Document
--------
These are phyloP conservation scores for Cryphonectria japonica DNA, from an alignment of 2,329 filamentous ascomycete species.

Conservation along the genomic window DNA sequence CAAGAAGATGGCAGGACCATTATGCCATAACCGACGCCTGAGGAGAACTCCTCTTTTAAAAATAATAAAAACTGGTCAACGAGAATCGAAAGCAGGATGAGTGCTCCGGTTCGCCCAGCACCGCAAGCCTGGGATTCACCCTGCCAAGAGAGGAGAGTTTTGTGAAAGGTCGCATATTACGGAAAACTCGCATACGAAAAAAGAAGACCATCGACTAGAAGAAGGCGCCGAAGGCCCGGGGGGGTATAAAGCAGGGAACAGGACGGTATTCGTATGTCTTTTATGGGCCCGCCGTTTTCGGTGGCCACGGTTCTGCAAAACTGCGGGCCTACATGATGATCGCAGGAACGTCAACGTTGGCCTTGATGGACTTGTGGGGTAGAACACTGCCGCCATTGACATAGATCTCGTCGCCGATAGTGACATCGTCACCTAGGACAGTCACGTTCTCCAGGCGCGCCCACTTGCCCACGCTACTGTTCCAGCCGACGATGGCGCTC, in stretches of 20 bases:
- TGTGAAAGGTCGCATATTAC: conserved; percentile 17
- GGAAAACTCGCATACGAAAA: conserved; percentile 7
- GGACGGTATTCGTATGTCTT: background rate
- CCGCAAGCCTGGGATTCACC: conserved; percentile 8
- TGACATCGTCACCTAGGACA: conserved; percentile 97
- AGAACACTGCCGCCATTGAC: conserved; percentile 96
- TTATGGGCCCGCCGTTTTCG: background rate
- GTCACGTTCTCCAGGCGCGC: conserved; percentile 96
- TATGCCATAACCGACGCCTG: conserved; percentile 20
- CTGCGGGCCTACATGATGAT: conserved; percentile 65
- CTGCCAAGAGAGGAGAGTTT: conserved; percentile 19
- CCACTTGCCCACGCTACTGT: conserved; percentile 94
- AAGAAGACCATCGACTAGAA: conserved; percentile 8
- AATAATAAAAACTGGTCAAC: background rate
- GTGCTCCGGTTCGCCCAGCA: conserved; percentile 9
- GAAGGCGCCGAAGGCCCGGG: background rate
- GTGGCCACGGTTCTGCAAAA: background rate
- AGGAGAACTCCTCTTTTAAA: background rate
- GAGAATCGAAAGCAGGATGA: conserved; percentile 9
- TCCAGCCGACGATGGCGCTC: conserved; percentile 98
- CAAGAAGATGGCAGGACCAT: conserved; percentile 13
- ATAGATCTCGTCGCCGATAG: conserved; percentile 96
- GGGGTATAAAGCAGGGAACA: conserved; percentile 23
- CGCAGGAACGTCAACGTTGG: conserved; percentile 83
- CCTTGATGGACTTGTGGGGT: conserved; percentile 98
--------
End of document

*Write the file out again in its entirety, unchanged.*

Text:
These are phyloP conservation scores for Cryphonectria japonica DNA, from an alignment of 2,329 filamentous ascomycete species.

Conservation along the genomic window DNA sequence CAAGAAGATGGCAGGACCATTATGCCATAACCGACGCCTGAGGAGAACTCCTCTTTTAAAAATAATAAAAACTGGTCAACGAGAATCGAAAGCAGGATGAGTGCTCCGGTTCGCCCAGCACCGCAAGCCTGGGATTCACCCTGCCAAGAGAGGAGAGTTTTGTGAAAGGTCGCATATTACGGAAAACTCGCATACGAAAAAAGAAGACCATCGACTAGAAGAAGGCGCCGAAGGCCCGGGGGGGTATAAAGCAGGGAACAGGACGGTATTCGTATGTCTTTTATGGGCCCGCCGTTTTCGGTGGCCACGGTTCTGCAAAACTGCGGGCCTACATGATGATCGCAGGAACGTCAACGTTGGCCTTGATGGACTTGTGGGGTAGAACACTGCCGCCATTGACATAGATCTCGTCGCCGATAGTGACATCGTCACCTAGGACAGTCACGTTCTCCAGGCGCGCCCACTTGCCCACGCTACTGTTCCAGCCGACGATGGCGCTC, in stretches of 20 bases:
- TGTGAAAGGTCGCATATTAC: conserved; percentile 17
- GGAAAACTCGCATACGAAAA: conserved; percentile 7
- GGACGGTATTCGTATGTCTT: background rate
- CCGCAAGCCTGGGATTCACC: conserved; percentile 8
- TGACATCGTCACCTAGGACA: conserved; percentile 97
- AGAACACTGCCGCCATTGAC: conserved; percentile 96
- TTATGGGCCCGCCGTTTTCG: background rate
- GTCACGTTCTCCAGGCGCGC: conserved; percentile 96
- TATGCCATAACCGACGCCTG: conserved; percentile 20
- CTGCGGGCCTACATGATGAT: conserved; percentile 65
- CTGCCAAGAGAGGAGAGTTT: conserved; percentile 19
- CCACTTGCCCACGCTACTGT: conserved; percentile 94
- AAGAAGACCATCGACTAGAA: conserved; percentile 8
- AATAATAAAAACTGGTCAAC: background rate
- GTGCTCCGGTTCGCCCAGCA: conserved; percentile 9
- GAAGGCGCCGAAGGCCCGGG: background rate
- GTGGCCACGGTTCTGCAAAA: background rate
- AGGAGAACTCCTCTTTTAAA: background rate
- GAGAATCGAAAGCAGGATGA: conserved; percentile 9
- TCCAGCCGACGATGGCGCTC: conserved; percentile 98
- CAAGAAGATGGCAGGACCAT: conserved; percentile 13
- ATAGATCTCGTCGCCGATAG: conserved; percentile 96
- GGGGTATAAAGCAGGGAACA: conserved; percentile 23
- CGCAGGAACGTCAACGTTGG: conserved; percentile 83
- CCTTGATGGACTTGTGGGGT: conserved; percentile 98